Friday, September 25, 2009

Autism and Bullying

Being bullied as a kid is tough business. It happens too much, and goes equally unreported. Many times the bullying goes on until the victim sees no other choice than to --- well, on this blog, let's just say --- take extreme personal measures. Fortunately however, a significant number decide they don't have to go it alone and elect to talk to a trusted adult. How wonderful when that happens.

What do the victims do to get bullied? They're smaller. Or fatter. Or have red hair. Or wear glasses. They are simply different. {I have to pause here for a moment while I ponder the significance of that word: "different" --- because something about everyone, every single person on this whirling sphere, including that bully, is different --- I've always found that to be curious} What then, when that difference is hand flapping or kooky behavior? Holding your ears and rocking back and forth during the middle of the teacher's lecture: that'll get you taunted on the playground, sure as I'm typing this.

What then, if the same condition that causes you to incessantly gnaw on your shirt sleeve also makes it difficult for you to communicate even your most basic emotion or concern? How as a child with a diminished ability to express your feelings are you supposed to explain to anyone just what's going on every weekday during that twenty minutes outside after lunch?

A friend who writes a family blog encountered just such a moment with her own son (read about it here). So far, their situation has been improving. But I have to sadly imagine that this is not always the case.

When you can barely speak, if at all, and can not communicate in abstract terms, and the ones who make you feel warm and secure live at the end of your six hours away from them, how do you cope with such a situation? Are the surrogates who are supposed to be looking out for you --- when your family can not be there --- looking out for you? Do you feel dread, or do you even comprehend the awful things being said to and/or about you? Maybe that's a benefit of autism for some: the teasing can't get to you, because it means nothing to you.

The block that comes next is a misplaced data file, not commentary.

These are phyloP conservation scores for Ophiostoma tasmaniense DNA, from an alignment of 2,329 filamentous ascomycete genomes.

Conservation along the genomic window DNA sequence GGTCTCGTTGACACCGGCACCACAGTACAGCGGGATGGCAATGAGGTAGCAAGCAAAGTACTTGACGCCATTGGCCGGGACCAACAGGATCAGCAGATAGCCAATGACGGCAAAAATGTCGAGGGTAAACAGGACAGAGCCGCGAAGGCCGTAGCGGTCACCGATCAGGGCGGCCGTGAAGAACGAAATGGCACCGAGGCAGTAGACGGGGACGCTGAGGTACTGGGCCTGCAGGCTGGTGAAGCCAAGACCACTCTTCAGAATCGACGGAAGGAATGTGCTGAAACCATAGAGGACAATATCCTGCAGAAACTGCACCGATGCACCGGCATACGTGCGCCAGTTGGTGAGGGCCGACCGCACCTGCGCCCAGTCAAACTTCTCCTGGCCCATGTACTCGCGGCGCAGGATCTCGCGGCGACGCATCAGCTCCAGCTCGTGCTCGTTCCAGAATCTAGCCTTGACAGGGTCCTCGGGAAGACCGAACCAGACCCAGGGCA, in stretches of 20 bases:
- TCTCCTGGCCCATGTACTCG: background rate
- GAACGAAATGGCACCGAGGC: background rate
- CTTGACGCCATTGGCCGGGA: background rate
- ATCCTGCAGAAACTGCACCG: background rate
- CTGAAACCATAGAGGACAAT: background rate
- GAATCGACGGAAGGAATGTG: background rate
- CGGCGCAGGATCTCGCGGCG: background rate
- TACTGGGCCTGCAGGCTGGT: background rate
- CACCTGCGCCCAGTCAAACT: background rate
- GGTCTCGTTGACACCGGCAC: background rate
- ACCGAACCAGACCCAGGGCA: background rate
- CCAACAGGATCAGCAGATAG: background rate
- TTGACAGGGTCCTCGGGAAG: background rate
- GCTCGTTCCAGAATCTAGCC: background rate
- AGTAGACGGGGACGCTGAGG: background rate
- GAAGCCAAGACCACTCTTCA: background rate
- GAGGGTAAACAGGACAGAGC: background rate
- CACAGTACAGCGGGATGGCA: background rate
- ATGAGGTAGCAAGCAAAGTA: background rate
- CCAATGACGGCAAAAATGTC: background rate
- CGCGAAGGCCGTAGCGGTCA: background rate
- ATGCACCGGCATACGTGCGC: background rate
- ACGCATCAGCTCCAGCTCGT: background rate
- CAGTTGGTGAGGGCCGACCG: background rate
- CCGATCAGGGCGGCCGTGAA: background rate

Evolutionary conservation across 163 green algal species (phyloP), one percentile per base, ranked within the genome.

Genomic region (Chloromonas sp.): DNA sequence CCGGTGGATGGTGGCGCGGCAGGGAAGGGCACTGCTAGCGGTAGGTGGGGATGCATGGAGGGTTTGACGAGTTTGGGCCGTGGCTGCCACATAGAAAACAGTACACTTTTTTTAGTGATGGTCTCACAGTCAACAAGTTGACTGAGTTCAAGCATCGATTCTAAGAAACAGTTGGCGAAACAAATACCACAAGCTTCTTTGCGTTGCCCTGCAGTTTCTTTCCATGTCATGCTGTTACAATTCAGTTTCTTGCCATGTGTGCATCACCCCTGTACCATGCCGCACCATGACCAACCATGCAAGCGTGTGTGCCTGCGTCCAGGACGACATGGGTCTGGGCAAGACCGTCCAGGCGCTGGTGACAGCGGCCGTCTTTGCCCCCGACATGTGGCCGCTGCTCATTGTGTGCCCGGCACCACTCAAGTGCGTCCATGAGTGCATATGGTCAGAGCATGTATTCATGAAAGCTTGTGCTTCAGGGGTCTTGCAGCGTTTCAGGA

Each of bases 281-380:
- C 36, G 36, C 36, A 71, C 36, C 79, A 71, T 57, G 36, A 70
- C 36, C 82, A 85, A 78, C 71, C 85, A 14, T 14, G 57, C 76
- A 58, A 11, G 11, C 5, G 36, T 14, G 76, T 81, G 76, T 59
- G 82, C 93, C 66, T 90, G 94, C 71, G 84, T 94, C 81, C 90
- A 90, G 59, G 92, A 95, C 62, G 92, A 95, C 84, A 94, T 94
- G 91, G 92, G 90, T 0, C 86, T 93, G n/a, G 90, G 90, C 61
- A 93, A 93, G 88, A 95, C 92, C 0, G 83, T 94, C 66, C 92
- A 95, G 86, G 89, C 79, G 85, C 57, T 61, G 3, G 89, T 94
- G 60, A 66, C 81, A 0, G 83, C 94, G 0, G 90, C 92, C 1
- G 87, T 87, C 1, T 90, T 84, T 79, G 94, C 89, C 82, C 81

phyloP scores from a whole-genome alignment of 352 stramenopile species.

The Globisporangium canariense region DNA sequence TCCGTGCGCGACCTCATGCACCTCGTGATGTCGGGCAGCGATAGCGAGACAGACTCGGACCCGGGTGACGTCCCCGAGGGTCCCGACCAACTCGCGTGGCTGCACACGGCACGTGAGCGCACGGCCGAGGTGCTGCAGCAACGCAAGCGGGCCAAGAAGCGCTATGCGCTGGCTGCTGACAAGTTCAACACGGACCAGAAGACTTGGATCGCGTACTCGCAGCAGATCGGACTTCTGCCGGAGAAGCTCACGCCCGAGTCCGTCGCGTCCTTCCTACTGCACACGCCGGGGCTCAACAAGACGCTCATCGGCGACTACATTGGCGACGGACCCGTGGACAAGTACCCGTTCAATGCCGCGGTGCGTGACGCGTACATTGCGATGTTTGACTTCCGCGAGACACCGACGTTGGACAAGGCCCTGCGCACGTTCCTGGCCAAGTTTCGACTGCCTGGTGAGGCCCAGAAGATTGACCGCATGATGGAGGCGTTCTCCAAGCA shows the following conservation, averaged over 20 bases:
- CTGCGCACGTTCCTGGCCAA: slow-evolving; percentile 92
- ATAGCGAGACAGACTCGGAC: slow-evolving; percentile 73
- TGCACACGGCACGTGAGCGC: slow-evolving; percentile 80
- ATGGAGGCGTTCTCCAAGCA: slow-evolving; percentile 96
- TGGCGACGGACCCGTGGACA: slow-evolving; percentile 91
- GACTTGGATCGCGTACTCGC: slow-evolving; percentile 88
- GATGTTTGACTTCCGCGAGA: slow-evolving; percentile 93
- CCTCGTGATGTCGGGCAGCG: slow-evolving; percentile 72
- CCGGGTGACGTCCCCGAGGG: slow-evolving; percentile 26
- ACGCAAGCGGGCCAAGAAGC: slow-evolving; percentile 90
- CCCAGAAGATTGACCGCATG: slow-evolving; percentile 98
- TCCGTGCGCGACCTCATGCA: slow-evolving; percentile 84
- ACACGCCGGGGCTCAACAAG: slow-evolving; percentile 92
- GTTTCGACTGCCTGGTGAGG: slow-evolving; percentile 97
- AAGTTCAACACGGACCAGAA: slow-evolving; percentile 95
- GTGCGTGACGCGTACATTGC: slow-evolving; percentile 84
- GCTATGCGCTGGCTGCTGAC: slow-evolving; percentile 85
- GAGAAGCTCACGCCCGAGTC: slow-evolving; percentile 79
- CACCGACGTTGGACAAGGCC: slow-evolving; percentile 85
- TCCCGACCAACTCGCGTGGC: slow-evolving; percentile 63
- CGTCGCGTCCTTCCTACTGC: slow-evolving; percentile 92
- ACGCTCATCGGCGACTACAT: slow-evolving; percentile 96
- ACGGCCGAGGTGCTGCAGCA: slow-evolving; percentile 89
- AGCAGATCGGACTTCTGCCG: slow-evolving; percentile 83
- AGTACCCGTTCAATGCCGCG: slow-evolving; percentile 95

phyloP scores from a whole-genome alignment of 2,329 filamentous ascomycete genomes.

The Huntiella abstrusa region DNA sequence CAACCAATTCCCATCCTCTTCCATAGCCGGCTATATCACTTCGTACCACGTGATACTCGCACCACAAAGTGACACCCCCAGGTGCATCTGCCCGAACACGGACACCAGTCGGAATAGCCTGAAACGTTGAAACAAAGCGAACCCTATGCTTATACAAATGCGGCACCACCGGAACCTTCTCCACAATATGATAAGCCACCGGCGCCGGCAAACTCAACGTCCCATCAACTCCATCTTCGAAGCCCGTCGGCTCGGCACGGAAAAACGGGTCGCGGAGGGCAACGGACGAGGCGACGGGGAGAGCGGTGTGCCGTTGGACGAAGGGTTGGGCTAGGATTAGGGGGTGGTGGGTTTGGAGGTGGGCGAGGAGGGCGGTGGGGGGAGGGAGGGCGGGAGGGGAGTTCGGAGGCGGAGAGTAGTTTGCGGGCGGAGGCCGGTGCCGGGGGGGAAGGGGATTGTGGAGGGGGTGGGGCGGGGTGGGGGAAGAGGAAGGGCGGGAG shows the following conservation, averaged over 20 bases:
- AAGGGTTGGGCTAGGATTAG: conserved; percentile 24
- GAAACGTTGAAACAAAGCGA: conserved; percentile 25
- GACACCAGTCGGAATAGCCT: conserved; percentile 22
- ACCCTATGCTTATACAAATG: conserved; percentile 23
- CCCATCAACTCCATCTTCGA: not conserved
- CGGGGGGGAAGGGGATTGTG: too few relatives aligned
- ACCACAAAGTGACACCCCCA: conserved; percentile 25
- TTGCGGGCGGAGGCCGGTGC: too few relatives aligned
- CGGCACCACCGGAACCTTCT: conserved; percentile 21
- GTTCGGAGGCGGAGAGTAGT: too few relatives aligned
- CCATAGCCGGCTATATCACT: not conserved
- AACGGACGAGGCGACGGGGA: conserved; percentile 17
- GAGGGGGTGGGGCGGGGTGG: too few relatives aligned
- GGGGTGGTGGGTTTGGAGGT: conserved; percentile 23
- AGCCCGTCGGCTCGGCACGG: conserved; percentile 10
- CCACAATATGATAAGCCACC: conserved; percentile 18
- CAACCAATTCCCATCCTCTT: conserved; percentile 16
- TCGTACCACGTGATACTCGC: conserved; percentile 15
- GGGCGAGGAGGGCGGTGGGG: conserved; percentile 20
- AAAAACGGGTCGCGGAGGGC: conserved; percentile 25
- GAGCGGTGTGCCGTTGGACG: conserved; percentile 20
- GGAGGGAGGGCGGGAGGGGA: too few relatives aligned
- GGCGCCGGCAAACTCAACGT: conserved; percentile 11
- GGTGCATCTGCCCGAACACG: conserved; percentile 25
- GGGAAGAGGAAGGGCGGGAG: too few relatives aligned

But just as with the neuro-typical kids playing around those of ours who are autistic, bullies can be cruel. I'm hard to convince that autism is an emotional armor suit against such a barrage. Kids are kids, no matter the shape, color or neurological challenge. And though our son who lives with autism is a year or two away from the potential bullying, this will be our issue tomorrow.

So I'm addressing it today: Do you have an autistic (or any special needs, for that matter) kid? Have you encountered bullying yet? How have you handled it? How has your little loved one handled it?

Please share your comments with us; they are very important. Give us some advice. Let us know what worked for you. We'll visit this subject again very soon.



Corrie Howe said...

Jon, I haven't had this problem personally, but I think talking to the child and to the teachers is a great start. Our school system has a zero tolerance for bullying. As a school system, they have counselors go into every room and talk to kids about what bullying is and how to address it as the one being bullied, the peers seeing bullying, the teachers and adults witnessing and handling, etc.

At the upper grade levels, police officers come in and give similar talks. We have retired police officers in all the schools as advocates, so I think this is why they address it in the upper grades.

Finally, I was just on another website and learned about this peer program Our school system has something similar but not peer initiated.

Jon G said...

Thanks for your feedback. Yeah, a mom with a child on the spectrum ran into this issue and I thought it is important enough to mention. I hope we can have some visitors provide suggestions and dicussion about it.

Deanna Schrayer said...

Jon, thank you so much, not only for mentioning my story, but for your insightful thoughts on bullying. Very well said.

Corrie, thanks for posting the website; right now I'm not able to get to it, but I will keep trying. I'm sure I speak for Jon as well as myself when I say we appreciate all the resources we can get our hands on.

Jon G said...


I'm happy to be able to say the things I do. I only pray that at some point I'll never have to say them again. For now, I'll continue to soldier on, crusade, advocate and thump people on the melon (metaphorically speaking, of course).